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What does agile really mean and how should the shipping and maritime industry approach it? A Q&A with K D Adamson

Ahead of the 2022 Spinnaker Maritime People & Culture Conference we sat down with our keynote and special guest, shipping’s most famous futurist, K D Adamson.

One of the most sought-after futurist speakers globally K D Adamson’s keynotes have been likened to a TED talk on steroids.

With a stellar client list K D has advised organisations in multiple industries from the largest companies to start-ups, and is expert in ESG, agility, leadership, technology, digital and organisational transformation, and the Blue, Green and Circular Economies.

As the world’s foremost maritime futurist her client list spans the ocean industries, and she is renowned for combining visionary thinking, foresight and insight with sharp, straight-talking commercial and business acumen & expertise.  

As futurist-in-residence at Futurenautics she works with ship owners, operators & managers, maritime suppliers, policymakers, regulators, technology companies, charities, class, NGOs, banks, VC, port and logistics groups.

In the third part of our conversation, we asked her to explain what agile really means, and how the shipping and maritime industry should approach it.

K D Adamson: For a lot of people agile at the moment is shorthand for flexible working, and of course the pandemic has focussed everyone on how you keep an organisation going which has traditionally depended on in-person interaction, when you can no longer have that physical interaction.

But agile is actually far deeper than that. It originally came out of software development, the agile manifesto which says that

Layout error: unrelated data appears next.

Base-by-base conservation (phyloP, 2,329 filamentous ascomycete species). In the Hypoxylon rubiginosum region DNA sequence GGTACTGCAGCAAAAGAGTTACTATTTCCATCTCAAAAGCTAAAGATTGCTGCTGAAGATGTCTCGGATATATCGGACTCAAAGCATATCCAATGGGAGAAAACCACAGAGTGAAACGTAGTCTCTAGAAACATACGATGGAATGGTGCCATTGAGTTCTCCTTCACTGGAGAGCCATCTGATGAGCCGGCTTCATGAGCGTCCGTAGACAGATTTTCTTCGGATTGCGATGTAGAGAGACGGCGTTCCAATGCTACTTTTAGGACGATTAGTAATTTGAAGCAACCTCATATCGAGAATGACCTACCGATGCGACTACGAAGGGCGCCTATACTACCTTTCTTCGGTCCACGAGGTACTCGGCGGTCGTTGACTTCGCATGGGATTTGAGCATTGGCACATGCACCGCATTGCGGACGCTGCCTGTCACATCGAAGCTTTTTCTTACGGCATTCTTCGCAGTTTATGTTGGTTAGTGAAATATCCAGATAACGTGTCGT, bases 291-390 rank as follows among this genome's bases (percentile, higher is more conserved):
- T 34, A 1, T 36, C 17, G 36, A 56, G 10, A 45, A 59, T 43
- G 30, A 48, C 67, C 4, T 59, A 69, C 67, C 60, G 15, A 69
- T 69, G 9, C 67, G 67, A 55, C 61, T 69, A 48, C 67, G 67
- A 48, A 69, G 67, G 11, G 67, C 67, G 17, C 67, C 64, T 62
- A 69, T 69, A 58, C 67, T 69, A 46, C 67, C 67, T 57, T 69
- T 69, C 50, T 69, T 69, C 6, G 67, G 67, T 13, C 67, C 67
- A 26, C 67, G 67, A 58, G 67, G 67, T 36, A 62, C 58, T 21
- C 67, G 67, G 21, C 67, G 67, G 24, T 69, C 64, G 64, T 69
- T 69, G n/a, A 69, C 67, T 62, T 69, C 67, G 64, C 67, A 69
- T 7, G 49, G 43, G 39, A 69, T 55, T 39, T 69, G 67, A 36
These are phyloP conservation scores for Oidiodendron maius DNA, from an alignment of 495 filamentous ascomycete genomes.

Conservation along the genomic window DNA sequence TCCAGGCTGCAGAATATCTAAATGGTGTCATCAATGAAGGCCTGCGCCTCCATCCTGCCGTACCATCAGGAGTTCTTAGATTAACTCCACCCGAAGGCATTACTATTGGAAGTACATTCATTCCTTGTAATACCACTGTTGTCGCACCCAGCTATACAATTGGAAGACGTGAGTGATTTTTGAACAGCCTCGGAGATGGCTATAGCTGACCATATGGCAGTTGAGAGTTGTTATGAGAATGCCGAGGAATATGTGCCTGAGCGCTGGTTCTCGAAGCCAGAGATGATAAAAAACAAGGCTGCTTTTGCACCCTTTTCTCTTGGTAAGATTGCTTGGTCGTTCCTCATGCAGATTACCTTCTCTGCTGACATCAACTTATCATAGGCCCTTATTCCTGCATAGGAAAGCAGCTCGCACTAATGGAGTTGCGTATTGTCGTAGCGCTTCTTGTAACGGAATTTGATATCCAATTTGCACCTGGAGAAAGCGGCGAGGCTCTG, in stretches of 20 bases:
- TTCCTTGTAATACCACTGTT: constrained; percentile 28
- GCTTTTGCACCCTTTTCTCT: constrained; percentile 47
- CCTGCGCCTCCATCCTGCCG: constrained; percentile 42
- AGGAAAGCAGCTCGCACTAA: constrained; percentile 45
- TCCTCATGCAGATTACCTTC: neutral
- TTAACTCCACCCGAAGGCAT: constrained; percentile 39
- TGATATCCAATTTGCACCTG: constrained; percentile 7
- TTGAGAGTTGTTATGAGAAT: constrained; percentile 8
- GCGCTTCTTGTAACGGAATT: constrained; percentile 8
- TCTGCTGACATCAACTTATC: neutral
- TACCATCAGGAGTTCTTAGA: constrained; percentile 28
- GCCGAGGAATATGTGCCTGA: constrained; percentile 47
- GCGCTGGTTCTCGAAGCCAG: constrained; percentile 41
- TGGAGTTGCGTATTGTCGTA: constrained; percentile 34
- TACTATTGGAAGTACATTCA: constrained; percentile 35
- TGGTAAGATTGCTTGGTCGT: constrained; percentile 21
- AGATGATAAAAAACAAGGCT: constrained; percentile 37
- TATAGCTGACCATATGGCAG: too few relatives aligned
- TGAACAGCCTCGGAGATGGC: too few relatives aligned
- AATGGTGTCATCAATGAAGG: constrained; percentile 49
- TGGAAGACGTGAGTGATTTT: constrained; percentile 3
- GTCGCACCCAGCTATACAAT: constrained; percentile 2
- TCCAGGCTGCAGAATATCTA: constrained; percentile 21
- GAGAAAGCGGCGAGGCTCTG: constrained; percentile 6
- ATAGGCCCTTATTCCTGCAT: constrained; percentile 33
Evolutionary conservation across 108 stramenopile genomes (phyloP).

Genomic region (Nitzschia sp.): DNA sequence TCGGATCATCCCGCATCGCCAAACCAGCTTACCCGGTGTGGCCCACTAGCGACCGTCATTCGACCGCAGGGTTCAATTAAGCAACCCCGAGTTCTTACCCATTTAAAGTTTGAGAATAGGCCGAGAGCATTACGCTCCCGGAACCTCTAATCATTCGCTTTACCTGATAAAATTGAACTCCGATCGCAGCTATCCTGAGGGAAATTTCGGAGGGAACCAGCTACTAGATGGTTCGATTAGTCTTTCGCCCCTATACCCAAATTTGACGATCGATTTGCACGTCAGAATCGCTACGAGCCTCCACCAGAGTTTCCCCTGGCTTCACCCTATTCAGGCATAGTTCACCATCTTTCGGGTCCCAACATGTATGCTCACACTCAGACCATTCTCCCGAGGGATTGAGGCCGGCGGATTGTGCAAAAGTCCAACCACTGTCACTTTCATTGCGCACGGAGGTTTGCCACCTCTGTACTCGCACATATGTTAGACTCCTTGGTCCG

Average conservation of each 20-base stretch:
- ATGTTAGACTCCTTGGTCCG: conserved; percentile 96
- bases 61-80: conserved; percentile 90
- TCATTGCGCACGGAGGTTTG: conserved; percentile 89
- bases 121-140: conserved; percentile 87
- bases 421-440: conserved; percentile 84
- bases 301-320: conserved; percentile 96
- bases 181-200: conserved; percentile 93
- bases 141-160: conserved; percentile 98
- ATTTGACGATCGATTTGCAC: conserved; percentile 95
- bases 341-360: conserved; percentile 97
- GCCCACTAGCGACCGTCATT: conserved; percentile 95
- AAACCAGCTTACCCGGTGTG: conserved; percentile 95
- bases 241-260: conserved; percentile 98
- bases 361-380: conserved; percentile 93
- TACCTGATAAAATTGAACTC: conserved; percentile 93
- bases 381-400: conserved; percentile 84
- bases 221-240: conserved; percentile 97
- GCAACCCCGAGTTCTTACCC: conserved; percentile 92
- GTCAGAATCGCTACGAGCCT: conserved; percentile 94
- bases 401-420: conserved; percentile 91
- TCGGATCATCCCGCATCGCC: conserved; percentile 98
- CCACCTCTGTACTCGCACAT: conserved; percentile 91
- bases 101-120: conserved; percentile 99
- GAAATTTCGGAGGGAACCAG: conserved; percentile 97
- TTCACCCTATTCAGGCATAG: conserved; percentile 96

We value individuals and interactions over processes and tools,
We value working software over comprehensive documentation,
We value customer collaboration over contract negotiation and
We value responding to change over following a plan

So this is about fundamentally changing not where we work, but the way that we work. Of course the agile manifesto was just based around software development, but enterprise agility, business agility is really about adaptability. Agility means creating the environment, capability and culture that motivates people and organisations to continuously and rapidly respond to challenges and opportunities by working, thinking, innovating and operating in agile ways. It’s about rewiring organisations and mindsets and ultimately wider value chains and ecosystems.

A truly agile organisation can seamlessly redirect its people, its budgets and its priorities towards value-creating opportunities, and respond to dynamic enterprise risk. At the heart of this are small, cross-functional, autonomous teams with the power and the authority to solve problems, usually customer-focussed ones. These teams rely on trust-based relationships rather than traditional hierarchy, which of course by extension throws up some big changes in the way that we lead and manage companies too.

Agile organisations have to be purpose-led, because when you get rid of hierarchy, you need strong cultural alignment to replace it. And that is dependent upon a core organisational vision and purpose, which is clearly communicated and continually reinforced, so that it provides a shared language across the organisation.

So for any shipping and maritime company exploring agile I would encourage them to start there. To find and articulate that North Star purpose which will enable you to move from the business from a command and control hierarchy, to a convene and catalyse network which allows you to adapt really quickly to changing conditions.

You can watch the video to accompany this interview with K D Adamson by following this link

The conference takes place on Thursday 26th & Friday 27th May in the City of London, so follow this link now to view the full agenda and book tickets.

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